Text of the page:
Ashlee Quosigk explores the diversity of opinions within the largest religious group in the US – Evangelical Christians – on the topic of Islam.
Evangelicals are often characterized as monolithically antagonistic toward Muslims. This book challenges that stereotype, exposing the sharp divides that exist among Evangelicals on Islam and examines why there is division. Drawing on qualitative research on two congregations in the US, as well as on popular Evangelical leaders, this book details the surprisingly diverse views Evangelicals hold on Muhammad, the Qur’an, interfaith dialogue, syncretism, and politics. This research is invaluable for providing a better understanding of what Evangelicals think, and why.
This book also offers insight into why conflict exists and why Evangelicals differ, while advancing culture war theory and qualitative methods. Specifically, it explores differences in moral authority (assumptions that guide one’s perceptions of the world) among Evangelicals and explains how these differences influence their views on Islam. The findings are relevant to religious relations worldwide as everyone appeals to moral authority, irrespective of their geographic location.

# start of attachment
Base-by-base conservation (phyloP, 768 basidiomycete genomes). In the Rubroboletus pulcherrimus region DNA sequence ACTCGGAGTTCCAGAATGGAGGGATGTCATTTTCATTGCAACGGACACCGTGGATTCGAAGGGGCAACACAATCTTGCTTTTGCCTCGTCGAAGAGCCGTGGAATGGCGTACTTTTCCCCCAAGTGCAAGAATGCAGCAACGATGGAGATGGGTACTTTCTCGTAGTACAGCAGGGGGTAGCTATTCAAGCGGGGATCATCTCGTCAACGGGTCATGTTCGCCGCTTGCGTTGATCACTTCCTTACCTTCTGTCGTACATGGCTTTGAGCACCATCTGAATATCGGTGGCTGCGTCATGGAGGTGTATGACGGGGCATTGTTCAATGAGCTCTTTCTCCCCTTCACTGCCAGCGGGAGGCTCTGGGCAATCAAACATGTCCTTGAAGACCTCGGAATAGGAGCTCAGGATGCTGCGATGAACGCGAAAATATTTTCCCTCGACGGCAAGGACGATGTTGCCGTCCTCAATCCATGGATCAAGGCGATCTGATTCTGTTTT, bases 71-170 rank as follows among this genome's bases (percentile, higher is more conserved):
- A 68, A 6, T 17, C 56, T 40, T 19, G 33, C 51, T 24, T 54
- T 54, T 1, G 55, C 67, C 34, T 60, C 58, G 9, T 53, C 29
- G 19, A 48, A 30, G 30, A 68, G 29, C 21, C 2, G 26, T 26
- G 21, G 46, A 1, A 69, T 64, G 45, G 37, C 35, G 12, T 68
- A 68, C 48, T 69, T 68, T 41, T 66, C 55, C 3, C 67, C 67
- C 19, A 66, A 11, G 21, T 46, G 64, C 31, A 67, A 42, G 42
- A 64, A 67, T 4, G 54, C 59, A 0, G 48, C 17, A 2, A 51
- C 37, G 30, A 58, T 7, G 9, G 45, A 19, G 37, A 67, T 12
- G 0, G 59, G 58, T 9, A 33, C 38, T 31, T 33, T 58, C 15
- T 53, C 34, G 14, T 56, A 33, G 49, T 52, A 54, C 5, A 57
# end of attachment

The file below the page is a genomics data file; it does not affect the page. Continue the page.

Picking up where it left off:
This work is a must-read for students, academics and general readers interested in the 21st century interface between the world's two largest religions. * Peter G Riddell, Professor of History, SOAS University of London, UK * This important study explores how evangelicals view Islam and Muslims, and finds more nuance, more complexity and more dialogue than many might think possible. Through close analysis of data based on conversations with a range of evangelical leaders and congregants, Quosigk's study stands as a warning against the easy assumptions and hasty judgements that are staple ammunition in an age of religious populism. * Mathew Guest, Professor in the Sociology of Religion, Durham University, UK * This book makes a thoroughly worthwhile contribution to the research of Christian-Muslim relations. * The Centre for Muslim-Christian Studies Oxford *